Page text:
While not every reader is an introvert, I just happen to fit into the stereotype very well. I like my home and sitting on my green couch and staring out windows at the people enjoying the sunshine. Having a balcony really helps me to get my much needed Vitamin D without having to converse with other people or spend money on a ridiculously large cup of coffee.

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Also, the privacy gives me the quiet I need to get some reading done. Sometimes when I go to a cafe or to the park, I get so distracted by all the people around. I want to people watch and not be buried deep in the passages of a novel.

Have you ever experienced this? Have you ever wanted to spend time outside and find yourself stuck on the inside?

Well, if you have, I dare you to step outside for a little while today before the sun goes down on this beautiful day. Or, you can always wait till next year.

Happy Solstice, everyone!

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It took me exactly one month to finish A Court of Wings and Ruin

IMG_3145Some of you may do this while others take a more traditional approach, but I love to track my books on Goodreads. Being as my day job consists of looking at numbers all the time, I wanted to look at the numbers for a book I was reading. How long does it take me to read a book? What genres motivate me more? What motivates me less? What do I truly love to read? I can find out all that information through tracking.

So when I recently finished reading A Court of Wings and Ruin (or lovingly referred to as ACOWAR) by Sarah J. Maas, I did what I always do; I marked it on my Goodreads. And lo and behold, I can see the dates I started reading the book and when I finished.

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Looking closely at the status dates, I started ACOWAR on May 9th and marked it read on June 9th. That is ONE MONTH of reading a book.

I think the last time it took me that long to read a book I was reading 1Q84 and I wasn’t as avid a reader as I am now. That book took me four months, but we don’t have to talk about that.

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You must be thinking, a 700-page book and it only took you a month? Please that seems accurate. But it doesn’t feel accurate when the last book you read by Sarah J. Maas was even longer and you read it in eight hours.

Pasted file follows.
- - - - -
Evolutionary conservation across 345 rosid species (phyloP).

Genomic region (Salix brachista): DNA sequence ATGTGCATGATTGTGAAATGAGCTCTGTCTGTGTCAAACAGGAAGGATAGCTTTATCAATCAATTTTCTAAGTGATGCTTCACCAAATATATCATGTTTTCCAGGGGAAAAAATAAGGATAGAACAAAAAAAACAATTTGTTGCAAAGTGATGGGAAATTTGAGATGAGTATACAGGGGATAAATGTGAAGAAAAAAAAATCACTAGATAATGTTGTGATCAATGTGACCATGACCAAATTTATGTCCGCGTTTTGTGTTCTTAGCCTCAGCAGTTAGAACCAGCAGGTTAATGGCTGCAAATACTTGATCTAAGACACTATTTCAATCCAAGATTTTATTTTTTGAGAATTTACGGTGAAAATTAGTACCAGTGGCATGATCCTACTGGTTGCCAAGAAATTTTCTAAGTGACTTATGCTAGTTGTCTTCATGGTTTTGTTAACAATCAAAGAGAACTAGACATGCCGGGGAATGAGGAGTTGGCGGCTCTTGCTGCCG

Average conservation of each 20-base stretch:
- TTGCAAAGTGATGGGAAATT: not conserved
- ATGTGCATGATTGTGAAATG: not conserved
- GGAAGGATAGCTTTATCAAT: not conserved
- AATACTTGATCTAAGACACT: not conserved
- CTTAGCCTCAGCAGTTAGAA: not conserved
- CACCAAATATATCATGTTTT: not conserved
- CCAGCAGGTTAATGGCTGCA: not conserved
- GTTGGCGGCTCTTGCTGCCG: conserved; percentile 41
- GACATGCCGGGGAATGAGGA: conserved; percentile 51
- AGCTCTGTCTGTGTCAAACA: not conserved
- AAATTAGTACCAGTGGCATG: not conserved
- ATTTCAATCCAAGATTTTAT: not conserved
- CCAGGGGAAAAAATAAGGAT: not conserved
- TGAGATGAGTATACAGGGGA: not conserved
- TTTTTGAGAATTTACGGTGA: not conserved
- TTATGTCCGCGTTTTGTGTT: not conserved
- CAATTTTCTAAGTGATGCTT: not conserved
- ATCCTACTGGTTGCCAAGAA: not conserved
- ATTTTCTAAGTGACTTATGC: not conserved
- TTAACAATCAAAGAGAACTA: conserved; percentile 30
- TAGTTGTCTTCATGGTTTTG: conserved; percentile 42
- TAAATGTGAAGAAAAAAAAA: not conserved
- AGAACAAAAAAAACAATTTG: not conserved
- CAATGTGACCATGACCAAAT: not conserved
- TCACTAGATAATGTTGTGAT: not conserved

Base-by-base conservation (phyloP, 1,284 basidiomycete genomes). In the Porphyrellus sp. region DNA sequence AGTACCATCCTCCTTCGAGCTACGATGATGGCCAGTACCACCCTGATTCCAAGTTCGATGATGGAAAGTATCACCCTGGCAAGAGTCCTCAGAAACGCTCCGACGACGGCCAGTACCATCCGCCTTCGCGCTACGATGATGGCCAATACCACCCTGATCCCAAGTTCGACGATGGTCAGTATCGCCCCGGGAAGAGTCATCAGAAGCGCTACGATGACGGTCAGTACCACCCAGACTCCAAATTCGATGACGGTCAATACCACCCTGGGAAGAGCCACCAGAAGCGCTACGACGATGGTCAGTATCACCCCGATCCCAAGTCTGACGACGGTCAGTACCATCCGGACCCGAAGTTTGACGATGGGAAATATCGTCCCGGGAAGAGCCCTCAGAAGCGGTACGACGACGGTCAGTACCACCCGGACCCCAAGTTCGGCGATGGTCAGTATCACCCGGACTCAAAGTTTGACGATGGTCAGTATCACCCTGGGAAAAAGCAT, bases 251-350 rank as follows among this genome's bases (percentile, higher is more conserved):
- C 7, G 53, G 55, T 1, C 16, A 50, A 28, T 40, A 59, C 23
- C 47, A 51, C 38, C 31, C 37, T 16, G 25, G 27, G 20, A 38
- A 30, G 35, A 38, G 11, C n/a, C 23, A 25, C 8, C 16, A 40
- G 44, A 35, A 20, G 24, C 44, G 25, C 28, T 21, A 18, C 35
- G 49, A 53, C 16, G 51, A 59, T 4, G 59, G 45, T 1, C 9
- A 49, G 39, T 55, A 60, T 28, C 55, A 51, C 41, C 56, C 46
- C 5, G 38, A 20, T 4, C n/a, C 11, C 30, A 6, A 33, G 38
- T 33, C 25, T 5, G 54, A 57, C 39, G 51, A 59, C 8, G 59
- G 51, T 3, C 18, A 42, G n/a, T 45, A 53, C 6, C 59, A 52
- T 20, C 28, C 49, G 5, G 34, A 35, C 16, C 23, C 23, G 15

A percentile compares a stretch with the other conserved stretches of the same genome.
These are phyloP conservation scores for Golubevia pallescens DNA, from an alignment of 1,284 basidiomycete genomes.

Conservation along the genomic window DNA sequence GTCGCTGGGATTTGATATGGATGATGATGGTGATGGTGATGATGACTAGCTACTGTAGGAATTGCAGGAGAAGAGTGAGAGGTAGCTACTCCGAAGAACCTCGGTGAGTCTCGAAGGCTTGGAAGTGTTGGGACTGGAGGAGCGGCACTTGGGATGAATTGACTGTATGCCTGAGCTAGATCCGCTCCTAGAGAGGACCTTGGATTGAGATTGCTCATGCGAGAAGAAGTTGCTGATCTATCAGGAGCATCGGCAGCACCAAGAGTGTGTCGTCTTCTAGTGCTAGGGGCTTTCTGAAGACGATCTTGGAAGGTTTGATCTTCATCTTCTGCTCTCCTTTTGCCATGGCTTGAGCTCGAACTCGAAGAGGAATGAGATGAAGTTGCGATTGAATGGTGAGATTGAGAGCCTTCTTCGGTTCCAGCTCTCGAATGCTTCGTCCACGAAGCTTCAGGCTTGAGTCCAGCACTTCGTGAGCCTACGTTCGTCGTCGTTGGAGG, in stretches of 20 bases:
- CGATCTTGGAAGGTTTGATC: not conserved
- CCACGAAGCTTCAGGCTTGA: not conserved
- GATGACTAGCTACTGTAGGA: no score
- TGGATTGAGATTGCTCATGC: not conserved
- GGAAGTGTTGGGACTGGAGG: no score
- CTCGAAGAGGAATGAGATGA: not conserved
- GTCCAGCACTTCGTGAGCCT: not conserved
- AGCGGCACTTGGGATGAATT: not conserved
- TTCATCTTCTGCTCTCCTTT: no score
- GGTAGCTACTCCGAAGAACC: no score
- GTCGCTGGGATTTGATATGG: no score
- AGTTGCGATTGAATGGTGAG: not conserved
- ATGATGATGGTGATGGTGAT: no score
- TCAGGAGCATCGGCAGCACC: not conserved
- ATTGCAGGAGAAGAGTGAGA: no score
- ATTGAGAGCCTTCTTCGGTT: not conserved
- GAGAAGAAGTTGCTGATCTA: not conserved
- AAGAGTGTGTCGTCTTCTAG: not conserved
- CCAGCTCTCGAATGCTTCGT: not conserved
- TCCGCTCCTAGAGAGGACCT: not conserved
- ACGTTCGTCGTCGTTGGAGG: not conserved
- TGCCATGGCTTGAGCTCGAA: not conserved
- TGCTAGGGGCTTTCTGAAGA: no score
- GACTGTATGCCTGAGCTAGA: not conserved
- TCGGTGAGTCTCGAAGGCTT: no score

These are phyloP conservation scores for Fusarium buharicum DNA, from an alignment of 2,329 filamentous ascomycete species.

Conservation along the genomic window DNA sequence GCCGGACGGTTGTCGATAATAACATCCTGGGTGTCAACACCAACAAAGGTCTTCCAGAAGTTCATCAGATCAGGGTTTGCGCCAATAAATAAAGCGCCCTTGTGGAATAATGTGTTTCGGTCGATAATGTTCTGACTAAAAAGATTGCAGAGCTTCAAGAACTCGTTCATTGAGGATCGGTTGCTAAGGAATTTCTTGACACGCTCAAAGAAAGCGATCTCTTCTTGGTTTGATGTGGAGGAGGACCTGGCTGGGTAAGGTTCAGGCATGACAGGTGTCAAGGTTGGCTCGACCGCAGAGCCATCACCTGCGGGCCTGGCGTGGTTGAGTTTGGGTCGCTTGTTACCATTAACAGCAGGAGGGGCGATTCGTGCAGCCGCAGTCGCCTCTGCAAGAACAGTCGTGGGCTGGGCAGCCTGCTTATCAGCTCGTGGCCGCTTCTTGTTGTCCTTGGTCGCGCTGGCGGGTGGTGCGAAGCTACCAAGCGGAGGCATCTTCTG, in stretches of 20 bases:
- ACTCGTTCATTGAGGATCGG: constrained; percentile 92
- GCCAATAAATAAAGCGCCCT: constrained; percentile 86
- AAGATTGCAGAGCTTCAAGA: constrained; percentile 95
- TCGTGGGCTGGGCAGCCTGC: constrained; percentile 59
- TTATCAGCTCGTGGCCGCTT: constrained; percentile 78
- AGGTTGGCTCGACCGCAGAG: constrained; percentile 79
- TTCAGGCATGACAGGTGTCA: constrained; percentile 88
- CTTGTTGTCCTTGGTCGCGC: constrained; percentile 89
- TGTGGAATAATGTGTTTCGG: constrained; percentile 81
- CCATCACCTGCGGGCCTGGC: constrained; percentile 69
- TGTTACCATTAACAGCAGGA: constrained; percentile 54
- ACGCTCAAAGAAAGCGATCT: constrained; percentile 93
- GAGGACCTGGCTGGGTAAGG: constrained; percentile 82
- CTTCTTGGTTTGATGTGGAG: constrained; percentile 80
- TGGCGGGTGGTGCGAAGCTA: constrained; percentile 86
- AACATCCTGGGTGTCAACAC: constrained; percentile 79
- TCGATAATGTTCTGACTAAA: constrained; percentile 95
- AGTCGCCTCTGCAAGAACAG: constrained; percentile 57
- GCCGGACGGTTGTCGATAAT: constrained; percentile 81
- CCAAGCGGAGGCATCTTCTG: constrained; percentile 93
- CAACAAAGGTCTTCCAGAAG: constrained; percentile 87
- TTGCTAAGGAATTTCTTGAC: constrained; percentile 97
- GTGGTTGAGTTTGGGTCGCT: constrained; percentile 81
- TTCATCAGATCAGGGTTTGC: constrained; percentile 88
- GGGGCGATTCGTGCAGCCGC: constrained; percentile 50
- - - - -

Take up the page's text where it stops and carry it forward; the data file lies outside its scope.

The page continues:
Yes. Eight, straight hours.

Granted there are a million excuses for me not reading faster or carving more time out of my day to read this book, but I think the biggest reason why I didn’t read is just circumstance. I was busy getting fired from my job. I was busy looking for another job. I was busy putting all my life possession into boxes, moving to another city, and then unpacking all those boxes. I didn’t have Internet for a week and then I got a new job that I needed to focus on.

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And the reason why I bring this up is because life is filled with circumstance. There will be days, weeks, or even years where you don’t have time to read. Just remember that deep down while you don’t have a book in your hand, you’re still a book reader. If it takes you a week or a month to read a book, just be happy with the fact that you’re reading. You’re educating yourself and you’re questioning the understood belief.

People always say that life is short, but it’s only short if you want it to be. If you savor each moment and spend your time doing instead of thinking, then you might think life is short, but it’ll have been the greatest life of all time. Don’t waste your time getting caught up by your reading challenge. If you’re a blogger, don’t feel guilty for not writing a post in a few months. People always find a way back to you especially if they like you.

Anyway, onto my review.

Synopsis

23766634Feyre has returned to the Spring Court, determined to gather information on Tamlin’s maneuverings and the invading king threatening to bring Prythian to its knees. But to do so she must play a deadly game of deceit—and one slip may spell doom not only for Feyre, but for her world as well. As war bears down upon them all, Feyre must decide who to trust amongst the dazzling and lethal High Lords—and hunt for allies in unexpected places.